Paul D. Moore, the bankruptcy trustee involved in the negotiations with the bankrupt New England Compounding in Framingham, Mass., told the Boston Globe: "We are working very hard to expedite this process and get money to victims as quickly as possible. This is a first step, although a significant one."
The proposed $100 million settlement, which must be finalized and approved by the U.S. Bankruptcy Court, provides hope to the 751 people who developed meningitis or other infections from the injections including those who died, The Globe said.
It's estimated some 14,000 patients nationwide received the tainted steroid injections and in addition to meningitis, many developed other symptoms. It's unclear how much victims or their families would each receive because the victims have until Jan. 15 to file claims with the U.S. Bankruptcy Court.
The victims and creditors might receive some payments for their pain and medical expenses as early as next year, Moore said.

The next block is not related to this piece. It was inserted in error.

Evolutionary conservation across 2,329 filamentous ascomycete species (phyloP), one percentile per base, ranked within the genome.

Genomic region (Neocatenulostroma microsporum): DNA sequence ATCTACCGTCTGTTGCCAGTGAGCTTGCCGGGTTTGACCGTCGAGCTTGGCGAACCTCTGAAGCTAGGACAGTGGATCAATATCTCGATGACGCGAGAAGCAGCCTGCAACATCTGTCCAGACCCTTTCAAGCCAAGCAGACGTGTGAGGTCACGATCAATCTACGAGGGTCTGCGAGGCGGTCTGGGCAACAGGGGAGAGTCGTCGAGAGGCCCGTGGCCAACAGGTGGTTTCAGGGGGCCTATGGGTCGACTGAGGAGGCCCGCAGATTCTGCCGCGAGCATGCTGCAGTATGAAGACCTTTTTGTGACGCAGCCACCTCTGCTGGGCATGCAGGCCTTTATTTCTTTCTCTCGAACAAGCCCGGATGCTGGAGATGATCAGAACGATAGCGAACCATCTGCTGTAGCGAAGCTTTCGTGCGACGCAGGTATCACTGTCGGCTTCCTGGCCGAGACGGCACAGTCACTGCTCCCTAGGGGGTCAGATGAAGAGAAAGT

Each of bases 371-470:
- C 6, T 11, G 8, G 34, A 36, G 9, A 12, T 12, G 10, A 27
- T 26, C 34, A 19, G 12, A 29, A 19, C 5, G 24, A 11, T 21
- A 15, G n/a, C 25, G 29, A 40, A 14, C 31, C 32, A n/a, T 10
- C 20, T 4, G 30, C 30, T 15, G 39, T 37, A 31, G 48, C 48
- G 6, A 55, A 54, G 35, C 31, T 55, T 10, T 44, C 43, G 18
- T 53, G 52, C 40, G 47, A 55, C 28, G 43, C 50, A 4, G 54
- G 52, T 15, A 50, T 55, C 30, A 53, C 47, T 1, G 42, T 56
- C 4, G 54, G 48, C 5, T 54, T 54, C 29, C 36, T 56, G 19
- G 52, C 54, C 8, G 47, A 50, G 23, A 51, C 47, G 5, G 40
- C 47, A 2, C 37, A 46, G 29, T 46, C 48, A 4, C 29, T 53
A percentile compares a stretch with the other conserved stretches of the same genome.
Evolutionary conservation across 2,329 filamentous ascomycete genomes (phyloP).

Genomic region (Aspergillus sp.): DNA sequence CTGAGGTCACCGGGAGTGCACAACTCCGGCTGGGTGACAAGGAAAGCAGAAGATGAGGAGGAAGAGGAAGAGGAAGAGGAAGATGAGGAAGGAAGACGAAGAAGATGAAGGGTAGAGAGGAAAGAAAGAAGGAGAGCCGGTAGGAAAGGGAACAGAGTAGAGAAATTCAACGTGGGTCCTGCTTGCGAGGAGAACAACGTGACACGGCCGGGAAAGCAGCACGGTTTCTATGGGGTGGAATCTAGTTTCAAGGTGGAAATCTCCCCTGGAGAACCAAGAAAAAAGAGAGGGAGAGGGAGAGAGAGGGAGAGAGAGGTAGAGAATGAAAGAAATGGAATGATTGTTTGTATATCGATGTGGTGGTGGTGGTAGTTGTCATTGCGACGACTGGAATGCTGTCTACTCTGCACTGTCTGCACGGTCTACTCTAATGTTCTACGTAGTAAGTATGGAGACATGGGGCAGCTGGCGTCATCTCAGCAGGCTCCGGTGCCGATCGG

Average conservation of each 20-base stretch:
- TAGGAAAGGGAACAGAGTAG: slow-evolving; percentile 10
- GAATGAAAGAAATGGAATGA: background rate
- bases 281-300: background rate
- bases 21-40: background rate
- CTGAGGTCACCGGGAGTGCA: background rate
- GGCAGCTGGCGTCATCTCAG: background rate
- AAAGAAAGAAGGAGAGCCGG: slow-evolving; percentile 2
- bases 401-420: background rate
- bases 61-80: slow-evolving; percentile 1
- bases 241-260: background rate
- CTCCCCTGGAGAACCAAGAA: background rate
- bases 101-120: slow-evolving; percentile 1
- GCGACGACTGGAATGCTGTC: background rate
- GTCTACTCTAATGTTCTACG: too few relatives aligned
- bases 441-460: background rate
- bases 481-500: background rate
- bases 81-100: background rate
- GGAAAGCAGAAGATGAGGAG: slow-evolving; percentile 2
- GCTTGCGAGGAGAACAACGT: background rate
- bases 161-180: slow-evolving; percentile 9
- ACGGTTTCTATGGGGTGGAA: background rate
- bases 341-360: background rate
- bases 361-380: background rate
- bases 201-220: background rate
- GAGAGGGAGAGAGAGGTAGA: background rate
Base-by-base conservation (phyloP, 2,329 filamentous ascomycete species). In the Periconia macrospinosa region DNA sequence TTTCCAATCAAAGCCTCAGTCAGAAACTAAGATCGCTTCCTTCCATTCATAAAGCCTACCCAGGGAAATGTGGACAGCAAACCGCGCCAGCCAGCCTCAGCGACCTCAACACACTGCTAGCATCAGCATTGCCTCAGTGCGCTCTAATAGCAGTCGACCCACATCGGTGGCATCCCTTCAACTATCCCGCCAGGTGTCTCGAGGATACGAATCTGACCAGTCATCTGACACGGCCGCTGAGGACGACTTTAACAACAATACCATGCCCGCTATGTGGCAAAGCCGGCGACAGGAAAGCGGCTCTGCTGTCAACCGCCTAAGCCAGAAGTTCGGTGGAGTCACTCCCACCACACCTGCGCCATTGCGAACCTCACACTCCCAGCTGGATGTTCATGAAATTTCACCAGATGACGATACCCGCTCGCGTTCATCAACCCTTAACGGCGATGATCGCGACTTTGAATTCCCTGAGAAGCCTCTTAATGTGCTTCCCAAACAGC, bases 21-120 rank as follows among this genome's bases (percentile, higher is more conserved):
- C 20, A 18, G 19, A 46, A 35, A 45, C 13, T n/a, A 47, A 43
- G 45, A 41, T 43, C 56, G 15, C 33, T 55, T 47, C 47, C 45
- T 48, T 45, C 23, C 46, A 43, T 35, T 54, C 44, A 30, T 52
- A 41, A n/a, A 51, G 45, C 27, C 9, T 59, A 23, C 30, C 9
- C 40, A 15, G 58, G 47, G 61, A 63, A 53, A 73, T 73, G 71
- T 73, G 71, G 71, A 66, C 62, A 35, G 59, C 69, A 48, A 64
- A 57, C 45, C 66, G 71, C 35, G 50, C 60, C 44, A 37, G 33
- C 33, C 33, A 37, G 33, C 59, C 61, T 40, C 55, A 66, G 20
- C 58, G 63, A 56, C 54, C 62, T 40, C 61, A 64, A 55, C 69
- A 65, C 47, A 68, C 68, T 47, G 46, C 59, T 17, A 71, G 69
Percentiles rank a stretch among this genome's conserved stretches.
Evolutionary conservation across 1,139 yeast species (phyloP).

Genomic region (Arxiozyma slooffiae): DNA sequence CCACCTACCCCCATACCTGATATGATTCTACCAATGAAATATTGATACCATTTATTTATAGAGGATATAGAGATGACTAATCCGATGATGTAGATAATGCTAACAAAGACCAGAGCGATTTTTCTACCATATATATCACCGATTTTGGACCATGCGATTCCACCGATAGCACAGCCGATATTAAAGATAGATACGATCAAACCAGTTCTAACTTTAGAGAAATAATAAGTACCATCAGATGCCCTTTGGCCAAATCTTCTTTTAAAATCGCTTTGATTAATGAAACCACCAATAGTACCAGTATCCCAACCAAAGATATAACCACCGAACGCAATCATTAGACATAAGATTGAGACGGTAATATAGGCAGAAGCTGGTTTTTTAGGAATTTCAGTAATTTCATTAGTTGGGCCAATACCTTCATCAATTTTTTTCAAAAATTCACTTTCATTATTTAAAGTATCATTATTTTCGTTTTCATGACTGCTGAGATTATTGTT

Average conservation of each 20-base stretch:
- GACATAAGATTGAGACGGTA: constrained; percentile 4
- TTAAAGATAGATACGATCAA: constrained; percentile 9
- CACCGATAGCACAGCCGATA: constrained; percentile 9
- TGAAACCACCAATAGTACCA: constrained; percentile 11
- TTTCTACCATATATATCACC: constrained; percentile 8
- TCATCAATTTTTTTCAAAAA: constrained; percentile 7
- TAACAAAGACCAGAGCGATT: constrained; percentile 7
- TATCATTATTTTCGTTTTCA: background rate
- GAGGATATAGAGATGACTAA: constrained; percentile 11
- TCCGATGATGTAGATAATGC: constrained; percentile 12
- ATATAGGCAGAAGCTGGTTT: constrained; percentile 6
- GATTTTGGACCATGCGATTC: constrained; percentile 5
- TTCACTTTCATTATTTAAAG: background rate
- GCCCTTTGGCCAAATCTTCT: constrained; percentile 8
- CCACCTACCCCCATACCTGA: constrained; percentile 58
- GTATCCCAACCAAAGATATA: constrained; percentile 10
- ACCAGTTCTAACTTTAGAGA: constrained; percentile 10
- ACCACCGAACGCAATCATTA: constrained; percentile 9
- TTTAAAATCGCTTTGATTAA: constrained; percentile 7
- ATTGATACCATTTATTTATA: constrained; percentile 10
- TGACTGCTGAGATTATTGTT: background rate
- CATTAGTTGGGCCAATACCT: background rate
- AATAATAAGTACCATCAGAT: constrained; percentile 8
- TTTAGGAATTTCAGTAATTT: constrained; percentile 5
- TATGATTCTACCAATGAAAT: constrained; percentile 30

About a quarter of the settlement is expected to come from insurance companies and the rest from five people who founded and operated New England Compounding and its sister companies: Barry and Lisa Cadden and Douglas, Carla and Greg Conigliaro, said three lawyers who asked not to be identified by the Globe because the details of the settlement have not yet been publicly announced.
The settlement also includes tax refunds the owners are expected to receive because of business losses resulting from the closing of the companies, as well as the estimated proceeds from selling Ameridose, a drug maker with ties to the Framingham drug company, The Globe said.
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